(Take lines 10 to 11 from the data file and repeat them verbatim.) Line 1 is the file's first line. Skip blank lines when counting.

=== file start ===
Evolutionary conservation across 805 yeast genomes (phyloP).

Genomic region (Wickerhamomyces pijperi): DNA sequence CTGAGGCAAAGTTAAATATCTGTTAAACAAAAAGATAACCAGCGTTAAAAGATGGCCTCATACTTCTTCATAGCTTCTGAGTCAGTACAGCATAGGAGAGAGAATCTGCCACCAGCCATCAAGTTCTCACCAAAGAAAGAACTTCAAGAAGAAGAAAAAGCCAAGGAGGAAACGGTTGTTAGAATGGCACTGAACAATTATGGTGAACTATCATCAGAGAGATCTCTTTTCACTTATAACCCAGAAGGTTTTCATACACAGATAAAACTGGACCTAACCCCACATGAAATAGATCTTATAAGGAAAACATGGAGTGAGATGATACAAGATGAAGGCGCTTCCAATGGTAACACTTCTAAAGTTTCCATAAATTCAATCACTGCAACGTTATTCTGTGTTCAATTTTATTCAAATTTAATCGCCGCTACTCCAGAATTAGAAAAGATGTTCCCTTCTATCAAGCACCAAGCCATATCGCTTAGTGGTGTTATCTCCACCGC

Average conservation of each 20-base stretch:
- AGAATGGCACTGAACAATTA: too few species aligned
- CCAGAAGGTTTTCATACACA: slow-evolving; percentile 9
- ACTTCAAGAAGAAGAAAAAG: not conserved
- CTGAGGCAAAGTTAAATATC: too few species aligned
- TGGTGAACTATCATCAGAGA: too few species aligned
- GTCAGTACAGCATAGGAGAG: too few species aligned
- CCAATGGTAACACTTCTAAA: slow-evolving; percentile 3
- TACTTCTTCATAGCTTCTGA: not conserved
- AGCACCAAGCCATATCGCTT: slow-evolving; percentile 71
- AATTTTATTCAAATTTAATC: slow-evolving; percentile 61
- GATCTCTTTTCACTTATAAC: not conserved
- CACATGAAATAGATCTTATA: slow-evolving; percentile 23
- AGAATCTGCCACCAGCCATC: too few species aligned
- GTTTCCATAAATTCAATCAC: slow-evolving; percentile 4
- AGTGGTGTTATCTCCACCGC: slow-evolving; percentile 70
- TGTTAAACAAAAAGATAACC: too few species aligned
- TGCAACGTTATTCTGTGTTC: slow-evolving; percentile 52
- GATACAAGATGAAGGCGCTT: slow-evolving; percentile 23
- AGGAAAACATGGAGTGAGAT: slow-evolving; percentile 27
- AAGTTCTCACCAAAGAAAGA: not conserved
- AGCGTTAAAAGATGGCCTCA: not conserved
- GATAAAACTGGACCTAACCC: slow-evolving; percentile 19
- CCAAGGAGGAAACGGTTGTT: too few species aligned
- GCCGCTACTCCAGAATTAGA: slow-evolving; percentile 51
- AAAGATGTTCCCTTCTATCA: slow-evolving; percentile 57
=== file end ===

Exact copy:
- CCAATGGTAACACTTCTAAA: slow-evolving; percentile 3
- TACTTCTTCATAGCTTCTGA: not conserved